In case you missed it, a recommendation came out last month that physicians cut back on using 45 common tests and treatments. In addition, patients were advised to question doctors who recommend such things as antibiotics for mild sinusitis, CT scans for an uncomplicated headache or a repeat colonoscopy within 10 years of a normal exam.
The general idea wasn’t all that new — my colleagues and I have been questioning many of the same tests and treatments for years. What was different this time was the source of the recommendations. They came from the heart of the medical profession: the medical specialty boards and societies representing cardiologists, radiologists, gastroenterologists and other doctors. In other words, they came from the very groups that stand to benefit from doing more, not less.
Nine specialty societies contributed five recommendations each to the list (others are expected to contribute in the future). The recommendations each started with the word “don’t” — as in “don’t perform,” “don’t order,” “don’t recommend.”
Could American medicine be changing?
For years, medical organizations have been developing recommendations and guidelines focused on things doctors should do. The specialty societies have been focused on protecting the financial interests of their most profligate members and have been reluctant to acknowledge the problem of overuse. Maybe they are now owning up to the problem.
The Great Recession has achieved what 20 years of policy machinations in Washington could not. For the second straight year, the world’s most expensive health-care system did not gobble up a greater share of the nation’s economy. In fact, health care grew at a slightly slower pace.
Health spending rose just 3.9 percent to $2.59 trillion in 2010, only one-tenth of a percentage point faster than the previous year. That was slightly below the 4.2 percent nominal growth in gross domestic product (GDP), which means health care stayed at 17.9 of the total economy, no different than the prior year.
This represents the third straight year of markedly slower growth in health-care spending, compared to the prior decade. Health care was 13.8 percent of GDP in 2000 and 12.5 percent in 1990.
The lingering effects of the U.S. economic slowdown were largely responsible for a slower growth of health-care consumption, economists at the Centers for Medicare and Medicaid Services said. Cash-strapped consumers postponed elective surgeries, put off doctor visits and switched to generic drugs to hold down out-of-pocket costs, which grew just 1.8 percent in 2010.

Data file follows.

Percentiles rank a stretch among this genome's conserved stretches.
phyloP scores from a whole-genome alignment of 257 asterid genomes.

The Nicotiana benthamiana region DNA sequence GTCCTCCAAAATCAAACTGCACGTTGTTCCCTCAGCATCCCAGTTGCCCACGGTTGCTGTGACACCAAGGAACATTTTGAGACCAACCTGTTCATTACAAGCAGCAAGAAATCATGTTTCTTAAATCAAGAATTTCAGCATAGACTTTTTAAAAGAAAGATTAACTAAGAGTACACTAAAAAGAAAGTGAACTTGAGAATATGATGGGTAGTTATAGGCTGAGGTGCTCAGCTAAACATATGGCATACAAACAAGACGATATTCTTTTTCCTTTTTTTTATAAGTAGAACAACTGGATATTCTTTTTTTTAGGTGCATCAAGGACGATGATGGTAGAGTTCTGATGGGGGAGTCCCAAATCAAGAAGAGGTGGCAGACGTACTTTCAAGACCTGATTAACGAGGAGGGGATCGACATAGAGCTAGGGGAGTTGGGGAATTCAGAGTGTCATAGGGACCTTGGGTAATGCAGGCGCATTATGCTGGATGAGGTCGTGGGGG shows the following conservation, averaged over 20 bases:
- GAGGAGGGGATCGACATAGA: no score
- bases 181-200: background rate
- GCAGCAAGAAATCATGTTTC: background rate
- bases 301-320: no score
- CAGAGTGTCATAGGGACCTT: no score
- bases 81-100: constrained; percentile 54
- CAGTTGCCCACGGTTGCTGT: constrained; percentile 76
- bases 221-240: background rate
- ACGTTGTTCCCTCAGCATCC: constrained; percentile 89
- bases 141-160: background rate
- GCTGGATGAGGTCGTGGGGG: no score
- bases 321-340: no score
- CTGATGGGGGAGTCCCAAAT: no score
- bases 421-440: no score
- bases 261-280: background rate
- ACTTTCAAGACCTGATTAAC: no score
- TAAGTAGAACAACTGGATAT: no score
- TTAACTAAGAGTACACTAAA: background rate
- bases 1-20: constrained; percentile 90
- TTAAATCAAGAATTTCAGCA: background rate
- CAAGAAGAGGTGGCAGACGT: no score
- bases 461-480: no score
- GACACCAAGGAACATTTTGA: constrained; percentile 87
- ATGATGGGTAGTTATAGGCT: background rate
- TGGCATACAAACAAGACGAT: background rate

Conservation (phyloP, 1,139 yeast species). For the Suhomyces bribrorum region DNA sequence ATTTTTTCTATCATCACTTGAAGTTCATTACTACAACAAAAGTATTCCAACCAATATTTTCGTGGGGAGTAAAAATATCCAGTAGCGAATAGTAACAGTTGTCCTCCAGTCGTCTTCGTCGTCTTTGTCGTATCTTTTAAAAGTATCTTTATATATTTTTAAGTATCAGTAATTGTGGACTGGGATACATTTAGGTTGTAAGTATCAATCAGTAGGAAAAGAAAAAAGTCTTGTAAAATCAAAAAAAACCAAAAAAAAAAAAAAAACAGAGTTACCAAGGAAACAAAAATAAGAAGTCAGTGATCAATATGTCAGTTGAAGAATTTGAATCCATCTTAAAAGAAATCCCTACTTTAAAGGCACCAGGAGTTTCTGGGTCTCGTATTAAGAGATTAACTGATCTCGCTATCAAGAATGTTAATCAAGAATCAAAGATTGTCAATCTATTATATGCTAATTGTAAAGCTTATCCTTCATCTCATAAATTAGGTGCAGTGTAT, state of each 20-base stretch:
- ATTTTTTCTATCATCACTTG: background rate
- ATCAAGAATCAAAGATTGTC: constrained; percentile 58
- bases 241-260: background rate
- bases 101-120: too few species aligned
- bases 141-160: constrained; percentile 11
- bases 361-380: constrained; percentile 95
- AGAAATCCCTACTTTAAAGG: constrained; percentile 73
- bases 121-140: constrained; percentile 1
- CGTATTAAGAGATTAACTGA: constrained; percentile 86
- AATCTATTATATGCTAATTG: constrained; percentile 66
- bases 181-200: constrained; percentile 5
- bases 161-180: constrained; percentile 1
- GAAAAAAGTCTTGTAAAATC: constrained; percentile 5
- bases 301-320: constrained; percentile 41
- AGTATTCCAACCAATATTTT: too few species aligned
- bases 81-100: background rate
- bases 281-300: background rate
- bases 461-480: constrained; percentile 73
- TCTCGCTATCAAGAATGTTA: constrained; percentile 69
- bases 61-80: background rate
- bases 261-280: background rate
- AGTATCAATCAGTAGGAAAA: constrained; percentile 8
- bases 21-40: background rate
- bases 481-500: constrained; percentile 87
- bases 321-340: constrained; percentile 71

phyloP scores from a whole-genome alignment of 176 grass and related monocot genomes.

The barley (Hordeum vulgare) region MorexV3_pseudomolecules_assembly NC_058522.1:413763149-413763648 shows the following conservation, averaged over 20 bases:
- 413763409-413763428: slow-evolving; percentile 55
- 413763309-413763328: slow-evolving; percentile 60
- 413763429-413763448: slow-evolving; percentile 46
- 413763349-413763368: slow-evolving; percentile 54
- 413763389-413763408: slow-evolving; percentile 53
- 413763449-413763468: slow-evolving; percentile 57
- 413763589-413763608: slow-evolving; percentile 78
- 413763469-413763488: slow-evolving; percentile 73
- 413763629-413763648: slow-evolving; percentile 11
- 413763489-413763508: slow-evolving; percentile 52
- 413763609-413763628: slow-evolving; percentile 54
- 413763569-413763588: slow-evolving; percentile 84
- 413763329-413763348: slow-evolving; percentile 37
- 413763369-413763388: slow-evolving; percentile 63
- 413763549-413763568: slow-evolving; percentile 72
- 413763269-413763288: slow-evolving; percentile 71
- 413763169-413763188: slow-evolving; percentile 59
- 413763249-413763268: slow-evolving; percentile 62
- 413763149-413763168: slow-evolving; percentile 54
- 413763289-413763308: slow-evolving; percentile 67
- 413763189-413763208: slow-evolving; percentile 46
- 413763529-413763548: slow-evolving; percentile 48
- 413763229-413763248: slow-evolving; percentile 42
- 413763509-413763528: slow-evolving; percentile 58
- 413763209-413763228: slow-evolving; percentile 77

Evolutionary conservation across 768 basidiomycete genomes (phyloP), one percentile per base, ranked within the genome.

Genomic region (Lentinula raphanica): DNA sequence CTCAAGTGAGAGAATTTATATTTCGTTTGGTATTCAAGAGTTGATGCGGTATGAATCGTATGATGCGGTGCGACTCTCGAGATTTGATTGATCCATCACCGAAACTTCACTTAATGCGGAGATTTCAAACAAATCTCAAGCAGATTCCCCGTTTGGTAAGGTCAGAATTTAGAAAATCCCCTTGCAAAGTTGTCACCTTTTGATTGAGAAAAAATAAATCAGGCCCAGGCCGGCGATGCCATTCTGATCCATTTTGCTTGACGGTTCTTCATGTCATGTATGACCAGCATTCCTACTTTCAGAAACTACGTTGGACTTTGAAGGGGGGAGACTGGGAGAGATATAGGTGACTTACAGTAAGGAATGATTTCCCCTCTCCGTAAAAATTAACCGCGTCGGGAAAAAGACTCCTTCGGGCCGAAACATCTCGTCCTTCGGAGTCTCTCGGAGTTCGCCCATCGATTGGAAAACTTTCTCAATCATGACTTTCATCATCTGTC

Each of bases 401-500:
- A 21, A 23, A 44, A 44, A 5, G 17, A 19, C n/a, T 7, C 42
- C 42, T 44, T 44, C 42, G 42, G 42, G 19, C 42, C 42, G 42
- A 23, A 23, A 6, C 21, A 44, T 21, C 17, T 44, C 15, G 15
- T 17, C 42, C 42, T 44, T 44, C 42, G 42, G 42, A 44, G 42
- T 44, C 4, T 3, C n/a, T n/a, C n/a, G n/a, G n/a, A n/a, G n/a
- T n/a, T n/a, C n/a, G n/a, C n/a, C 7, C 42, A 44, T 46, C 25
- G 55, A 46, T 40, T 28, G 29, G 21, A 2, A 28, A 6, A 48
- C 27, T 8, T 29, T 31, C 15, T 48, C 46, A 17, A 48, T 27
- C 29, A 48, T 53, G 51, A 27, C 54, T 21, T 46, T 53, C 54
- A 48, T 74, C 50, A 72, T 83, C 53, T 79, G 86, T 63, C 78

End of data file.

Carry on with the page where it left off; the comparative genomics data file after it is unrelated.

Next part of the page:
The economic downturn “caused many people to lose employer-sponsored health insurance and people cut back on their use of care,” said Anne B. Martin, an economist at the Centers for Medicare and Medicaid Services.
There is broad agreement that historical rates of increase in health spending are “unsustainable”, and we must therefore find ways to bend the health care cost curve. However, there is surprisingly little consensus – and not even much being written – about what growth rate would be “sustainable”? Defining sustainable growth and establishing a credible target is one of the top research priorities of our Center. We have put a lot of energy into providing more timely estimates of health spending and having a target for comparison is a key next step.
In this blog, the first in a planned series, I lay the groundwork needed to estimate sustainable health spending growth rates. I begin with a definition of sustainable health spending that I hope you will find intuitively appealing, even if it does not match your own perspective. I then identify key stakeholders affected by health spending increases and who, in the absence of the Affordable Care Act (ACA), would have their own particular sustainability thresholds. Next, I argue that under ACA, the federal government blunts the impact of health spending growth on most other stakeholders and, in so doing, focuses the sustainability question more fully on its ability to raise the tax dollars required to meet its ACA commitments.
Defining “sustainable” health spending
I consider the nation to have achieved sustainable health spending when the projected growth path of spending is within what the nation is willing and able to pay. Note that this definition introduces elements of choice into the determination of sustainability. If there is an absence of willingness to pay, the spending will be unsustainable even if there is ability to pay.